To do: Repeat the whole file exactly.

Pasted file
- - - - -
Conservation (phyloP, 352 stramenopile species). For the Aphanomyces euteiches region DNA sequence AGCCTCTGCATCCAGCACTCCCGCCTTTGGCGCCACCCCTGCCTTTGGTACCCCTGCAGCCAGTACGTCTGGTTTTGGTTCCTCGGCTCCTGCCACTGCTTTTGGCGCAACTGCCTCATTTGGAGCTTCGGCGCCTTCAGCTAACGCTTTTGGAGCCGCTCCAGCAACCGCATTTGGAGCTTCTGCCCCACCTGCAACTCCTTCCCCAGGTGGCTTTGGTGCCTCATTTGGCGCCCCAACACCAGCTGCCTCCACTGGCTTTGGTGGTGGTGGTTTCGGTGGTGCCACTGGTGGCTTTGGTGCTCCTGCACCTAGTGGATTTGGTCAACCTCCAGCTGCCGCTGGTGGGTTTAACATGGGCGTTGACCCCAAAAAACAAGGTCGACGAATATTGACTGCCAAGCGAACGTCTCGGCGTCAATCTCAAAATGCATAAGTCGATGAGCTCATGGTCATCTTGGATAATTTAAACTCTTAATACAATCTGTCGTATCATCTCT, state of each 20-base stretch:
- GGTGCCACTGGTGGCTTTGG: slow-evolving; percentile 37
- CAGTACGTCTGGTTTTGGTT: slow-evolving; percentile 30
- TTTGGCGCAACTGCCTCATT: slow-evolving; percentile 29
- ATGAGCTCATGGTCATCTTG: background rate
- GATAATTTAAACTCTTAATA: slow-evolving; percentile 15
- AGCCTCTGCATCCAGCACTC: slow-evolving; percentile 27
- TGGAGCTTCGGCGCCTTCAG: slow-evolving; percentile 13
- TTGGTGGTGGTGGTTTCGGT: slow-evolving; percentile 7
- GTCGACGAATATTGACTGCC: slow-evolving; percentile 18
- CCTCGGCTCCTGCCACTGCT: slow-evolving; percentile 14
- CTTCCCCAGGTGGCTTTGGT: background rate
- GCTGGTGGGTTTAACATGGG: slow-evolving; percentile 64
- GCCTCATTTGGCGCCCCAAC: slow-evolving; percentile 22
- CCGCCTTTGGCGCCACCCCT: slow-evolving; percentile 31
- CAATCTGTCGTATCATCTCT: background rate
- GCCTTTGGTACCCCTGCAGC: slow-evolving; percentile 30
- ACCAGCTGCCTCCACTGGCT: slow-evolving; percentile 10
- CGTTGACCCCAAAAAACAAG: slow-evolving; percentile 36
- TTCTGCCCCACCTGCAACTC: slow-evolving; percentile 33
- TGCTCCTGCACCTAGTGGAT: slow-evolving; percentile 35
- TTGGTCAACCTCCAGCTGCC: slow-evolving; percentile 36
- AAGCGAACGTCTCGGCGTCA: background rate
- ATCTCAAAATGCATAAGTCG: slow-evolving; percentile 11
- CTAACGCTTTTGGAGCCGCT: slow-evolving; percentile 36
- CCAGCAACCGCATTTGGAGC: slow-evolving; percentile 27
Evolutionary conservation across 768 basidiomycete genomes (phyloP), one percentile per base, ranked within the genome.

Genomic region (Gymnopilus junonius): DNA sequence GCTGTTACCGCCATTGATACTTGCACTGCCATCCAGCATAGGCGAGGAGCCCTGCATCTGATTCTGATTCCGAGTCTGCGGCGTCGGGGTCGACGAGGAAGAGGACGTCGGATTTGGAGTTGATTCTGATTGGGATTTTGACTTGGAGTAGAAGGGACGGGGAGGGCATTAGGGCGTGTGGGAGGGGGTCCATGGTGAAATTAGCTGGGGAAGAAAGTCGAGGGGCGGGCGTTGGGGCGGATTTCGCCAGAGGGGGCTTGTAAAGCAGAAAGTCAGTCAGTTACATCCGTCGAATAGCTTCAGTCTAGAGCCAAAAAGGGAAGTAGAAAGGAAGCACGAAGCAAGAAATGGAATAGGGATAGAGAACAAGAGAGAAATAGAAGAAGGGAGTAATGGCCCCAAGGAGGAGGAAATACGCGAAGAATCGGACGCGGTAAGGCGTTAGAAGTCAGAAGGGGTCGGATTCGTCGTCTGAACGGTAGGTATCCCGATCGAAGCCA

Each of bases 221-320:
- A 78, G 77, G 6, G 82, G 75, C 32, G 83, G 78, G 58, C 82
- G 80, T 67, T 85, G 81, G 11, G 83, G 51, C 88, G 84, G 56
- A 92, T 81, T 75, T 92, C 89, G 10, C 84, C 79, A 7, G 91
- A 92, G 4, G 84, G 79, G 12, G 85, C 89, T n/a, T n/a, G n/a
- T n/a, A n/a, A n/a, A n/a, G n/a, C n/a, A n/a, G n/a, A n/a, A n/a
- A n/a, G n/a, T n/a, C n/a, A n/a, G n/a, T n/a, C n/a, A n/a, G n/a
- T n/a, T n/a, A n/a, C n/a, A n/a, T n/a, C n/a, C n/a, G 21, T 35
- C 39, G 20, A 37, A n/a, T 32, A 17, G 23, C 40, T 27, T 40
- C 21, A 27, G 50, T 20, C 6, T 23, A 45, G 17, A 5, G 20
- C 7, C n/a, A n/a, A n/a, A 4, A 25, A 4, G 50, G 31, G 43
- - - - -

Conservation (phyloP, 352 stramenopile species). For the Aphanomyces euteiches region DNA sequence AGCCTCTGCATCCAGCACTCCCGCCTTTGGCGCCACCCCTGCCTTTGGTACCCCTGCAGCCAGTACGTCTGGTTTTGGTTCCTCGGCTCCTGCCACTGCTTTTGGCGCAACTGCCTCATTTGGAGCTTCGGCGCCTTCAGCTAACGCTTTTGGAGCCGCTCCAGCAACCGCATTTGGAGCTTCTGCCCCACCTGCAACTCCTTCCCCAGGTGGCTTTGGTGCCTCATTTGGCGCCCCAACACCAGCTGCCTCCACTGGCTTTGGTGGTGGTGGTTTCGGTGGTGCCACTGGTGGCTTTGGTGCTCCTGCACCTAGTGGATTTGGTCAACCTCCAGCTGCCGCTGGTGGGTTTAACATGGGCGTTGACCCCAAAAAACAAGGTCGACGAATATTGACTGCCAAGCGAACGTCTCGGCGTCAATCTCAAAATGCATAAGTCGATGAGCTCATGGTCATCTTGGATAATTTAAACTCTTAATACAATCTGTCGTATCATCTCT, state of each 20-base stretch:
- GGTGCCACTGGTGGCTTTGG: slow-evolving; percentile 37
- CAGTACGTCTGGTTTTGGTT: slow-evolving; percentile 30
- TTTGGCGCAACTGCCTCATT: slow-evolving; percentile 29
- ATGAGCTCATGGTCATCTTG: background rate
- GATAATTTAAACTCTTAATA: slow-evolving; percentile 15
- AGCCTCTGCATCCAGCACTC: slow-evolving; percentile 27
- TGGAGCTTCGGCGCCTTCAG: slow-evolving; percentile 13
- TTGGTGGTGGTGGTTTCGGT: slow-evolving; percentile 7
- GTCGACGAATATTGACTGCC: slow-evolving; percentile 18
- CCTCGGCTCCTGCCACTGCT: slow-evolving; percentile 14
- CTTCCCCAGGTGGCTTTGGT: background rate
- GCTGGTGGGTTTAACATGGG: slow-evolving; percentile 64
- GCCTCATTTGGCGCCCCAAC: slow-evolving; percentile 22
- CCGCCTTTGGCGCCACCCCT: slow-evolving; percentile 31
- CAATCTGTCGTATCATCTCT: background rate
- GCCTTTGGTACCCCTGCAGC: slow-evolving; percentile 30
- ACCAGCTGCCTCCACTGGCT: slow-evolving; percentile 10
- CGTTGACCCCAAAAAACAAG: slow-evolving; percentile 36
- TTCTGCCCCACCTGCAACTC: slow-evolving; percentile 33
- TGCTCCTGCACCTAGTGGAT: slow-evolving; percentile 35
- TTGGTCAACCTCCAGCTGCC: slow-evolving; percentile 36
- AAGCGAACGTCTCGGCGTCA: background rate
- ATCTCAAAATGCATAAGTCG: slow-evolving; percentile 11
- CTAACGCTTTTGGAGCCGCT: slow-evolving; percentile 36
- CCAGCAACCGCATTTGGAGC: slow-evolving; percentile 27
Evolutionary conservation across 768 basidiomycete genomes (phyloP), one percentile per base, ranked within the genome.

Genomic region (Gymnopilus junonius): DNA sequence GCTGTTACCGCCATTGATACTTGCACTGCCATCCAGCATAGGCGAGGAGCCCTGCATCTGATTCTGATTCCGAGTCTGCGGCGTCGGGGTCGACGAGGAAGAGGACGTCGGATTTGGAGTTGATTCTGATTGGGATTTTGACTTGGAGTAGAAGGGACGGGGAGGGCATTAGGGCGTGTGGGAGGGGGTCCATGGTGAAATTAGCTGGGGAAGAAAGTCGAGGGGCGGGCGTTGGGGCGGATTTCGCCAGAGGGGGCTTGTAAAGCAGAAAGTCAGTCAGTTACATCCGTCGAATAGCTTCAGTCTAGAGCCAAAAAGGGAAGTAGAAAGGAAGCACGAAGCAAGAAATGGAATAGGGATAGAGAACAAGAGAGAAATAGAAGAAGGGAGTAATGGCCCCAAGGAGGAGGAAATACGCGAAGAATCGGACGCGGTAAGGCGTTAGAAGTCAGAAGGGGTCGGATTCGTCGTCTGAACGGTAGGTATCCCGATCGAAGCCA

Each of bases 221-320:
- A 78, G 77, G 6, G 82, G 75, C 32, G 83, G 78, G 58, C 82
- G 80, T 67, T 85, G 81, G 11, G 83, G 51, C 88, G 84, G 56
- A 92, T 81, T 75, T 92, C 89, G 10, C 84, C 79, A 7, G 91
- A 92, G 4, G 84, G 79, G 12, G 85, C 89, T n/a, T n/a, G n/a
- T n/a, A n/a, A n/a, A n/a, G n/a, C n/a, A n/a, G n/a, A n/a, A n/a
- A n/a, G n/a, T n/a, C n/a, A n/a, G n/a, T n/a, C n/a, A n/a, G n/a
- T n/a, T n/a, A n/a, C n/a, A n/a, T n/a, C n/a, C n/a, G 21, T 35
- C 39, G 20, A 37, A n/a, T 32, A 17, G 23, C 40, T 27, T 40
- C 21, A 27, G 50, T 20, C 6, T 23, A 45, G 17, A 5, G 20
- C 7, C n/a, A n/a, A n/a, A 4, A 25, A 4, G 50, G 31, G 43